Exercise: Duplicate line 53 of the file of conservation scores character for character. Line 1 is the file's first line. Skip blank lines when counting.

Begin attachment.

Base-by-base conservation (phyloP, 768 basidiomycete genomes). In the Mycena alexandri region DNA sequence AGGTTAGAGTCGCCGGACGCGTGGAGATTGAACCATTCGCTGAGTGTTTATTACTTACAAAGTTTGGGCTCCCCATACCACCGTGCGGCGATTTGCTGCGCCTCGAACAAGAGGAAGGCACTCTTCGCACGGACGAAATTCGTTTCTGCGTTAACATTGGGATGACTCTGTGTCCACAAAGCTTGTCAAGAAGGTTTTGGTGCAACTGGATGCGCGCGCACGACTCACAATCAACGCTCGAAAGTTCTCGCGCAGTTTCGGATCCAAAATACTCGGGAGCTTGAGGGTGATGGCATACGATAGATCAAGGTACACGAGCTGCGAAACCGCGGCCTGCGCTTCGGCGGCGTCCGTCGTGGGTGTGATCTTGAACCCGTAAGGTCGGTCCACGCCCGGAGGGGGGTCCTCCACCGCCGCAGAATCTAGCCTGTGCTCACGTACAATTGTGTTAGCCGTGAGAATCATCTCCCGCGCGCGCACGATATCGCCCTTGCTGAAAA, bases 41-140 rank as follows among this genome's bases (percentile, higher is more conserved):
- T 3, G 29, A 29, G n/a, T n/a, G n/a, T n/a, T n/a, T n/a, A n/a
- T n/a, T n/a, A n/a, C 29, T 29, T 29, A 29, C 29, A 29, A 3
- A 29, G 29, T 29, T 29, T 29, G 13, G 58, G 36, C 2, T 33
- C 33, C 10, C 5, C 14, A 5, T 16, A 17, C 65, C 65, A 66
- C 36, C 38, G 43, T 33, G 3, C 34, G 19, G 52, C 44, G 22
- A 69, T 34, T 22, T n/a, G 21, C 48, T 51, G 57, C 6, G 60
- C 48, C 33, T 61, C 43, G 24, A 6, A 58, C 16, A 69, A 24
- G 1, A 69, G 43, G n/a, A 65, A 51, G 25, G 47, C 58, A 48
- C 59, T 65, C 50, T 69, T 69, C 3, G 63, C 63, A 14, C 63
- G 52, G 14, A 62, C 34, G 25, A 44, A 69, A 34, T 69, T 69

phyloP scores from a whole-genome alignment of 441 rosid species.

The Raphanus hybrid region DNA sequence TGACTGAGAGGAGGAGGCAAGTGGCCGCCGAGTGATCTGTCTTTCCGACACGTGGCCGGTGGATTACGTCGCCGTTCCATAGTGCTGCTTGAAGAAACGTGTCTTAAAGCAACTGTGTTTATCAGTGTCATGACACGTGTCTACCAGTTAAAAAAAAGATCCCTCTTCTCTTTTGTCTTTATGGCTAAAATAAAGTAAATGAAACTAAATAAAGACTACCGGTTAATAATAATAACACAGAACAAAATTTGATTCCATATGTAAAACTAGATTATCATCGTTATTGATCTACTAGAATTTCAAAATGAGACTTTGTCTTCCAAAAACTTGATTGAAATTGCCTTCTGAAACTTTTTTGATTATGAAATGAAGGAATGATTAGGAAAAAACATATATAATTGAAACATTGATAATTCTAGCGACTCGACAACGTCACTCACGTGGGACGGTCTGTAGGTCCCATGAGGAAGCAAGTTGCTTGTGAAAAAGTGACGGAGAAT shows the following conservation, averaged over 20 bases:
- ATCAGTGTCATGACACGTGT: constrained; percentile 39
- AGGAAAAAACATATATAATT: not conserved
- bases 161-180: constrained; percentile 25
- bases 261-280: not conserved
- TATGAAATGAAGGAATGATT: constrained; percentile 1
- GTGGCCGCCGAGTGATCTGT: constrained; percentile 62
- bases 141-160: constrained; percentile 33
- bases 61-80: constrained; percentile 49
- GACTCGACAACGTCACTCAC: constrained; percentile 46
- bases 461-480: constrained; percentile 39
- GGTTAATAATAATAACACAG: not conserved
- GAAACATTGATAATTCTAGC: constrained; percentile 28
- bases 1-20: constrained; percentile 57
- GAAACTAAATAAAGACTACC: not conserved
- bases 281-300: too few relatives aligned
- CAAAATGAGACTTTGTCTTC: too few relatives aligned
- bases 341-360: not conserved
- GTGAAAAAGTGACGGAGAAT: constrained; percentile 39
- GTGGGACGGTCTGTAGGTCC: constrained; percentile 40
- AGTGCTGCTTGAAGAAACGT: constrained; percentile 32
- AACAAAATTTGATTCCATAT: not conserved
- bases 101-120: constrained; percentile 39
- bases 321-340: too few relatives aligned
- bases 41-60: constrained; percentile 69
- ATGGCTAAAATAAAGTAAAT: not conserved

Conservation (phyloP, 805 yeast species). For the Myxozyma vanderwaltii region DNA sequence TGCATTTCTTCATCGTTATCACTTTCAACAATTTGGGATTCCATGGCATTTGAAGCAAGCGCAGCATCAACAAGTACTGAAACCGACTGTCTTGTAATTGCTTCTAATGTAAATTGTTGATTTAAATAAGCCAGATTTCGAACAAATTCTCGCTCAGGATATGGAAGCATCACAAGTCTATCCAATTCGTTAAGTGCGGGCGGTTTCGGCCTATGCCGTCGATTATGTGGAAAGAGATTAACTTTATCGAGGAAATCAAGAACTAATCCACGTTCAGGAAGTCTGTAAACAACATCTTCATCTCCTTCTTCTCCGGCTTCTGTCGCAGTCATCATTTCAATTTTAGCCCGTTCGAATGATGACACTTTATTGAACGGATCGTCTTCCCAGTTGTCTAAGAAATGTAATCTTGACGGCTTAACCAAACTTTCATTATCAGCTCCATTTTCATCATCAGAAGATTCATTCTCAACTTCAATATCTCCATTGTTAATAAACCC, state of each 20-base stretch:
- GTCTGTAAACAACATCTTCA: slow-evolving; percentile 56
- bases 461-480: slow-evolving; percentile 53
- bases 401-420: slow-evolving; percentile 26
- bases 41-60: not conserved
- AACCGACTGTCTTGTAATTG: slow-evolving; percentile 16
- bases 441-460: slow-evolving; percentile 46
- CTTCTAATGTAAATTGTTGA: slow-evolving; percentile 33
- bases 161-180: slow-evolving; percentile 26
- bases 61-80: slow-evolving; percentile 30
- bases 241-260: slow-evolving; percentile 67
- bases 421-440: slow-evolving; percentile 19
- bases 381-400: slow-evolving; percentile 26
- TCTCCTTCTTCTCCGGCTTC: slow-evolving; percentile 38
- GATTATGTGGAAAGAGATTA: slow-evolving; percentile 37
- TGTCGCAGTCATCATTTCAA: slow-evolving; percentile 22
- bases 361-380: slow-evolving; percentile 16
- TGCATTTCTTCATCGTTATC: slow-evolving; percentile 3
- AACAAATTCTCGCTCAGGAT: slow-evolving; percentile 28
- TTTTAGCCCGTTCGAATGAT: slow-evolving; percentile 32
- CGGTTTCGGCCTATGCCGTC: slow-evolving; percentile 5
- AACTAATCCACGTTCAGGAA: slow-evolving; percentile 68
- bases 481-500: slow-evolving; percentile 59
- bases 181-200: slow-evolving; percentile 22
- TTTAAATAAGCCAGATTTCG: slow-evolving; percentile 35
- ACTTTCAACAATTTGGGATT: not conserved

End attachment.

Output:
- GATTATGTGGAAAGAGATTA: slow-evolving; percentile 37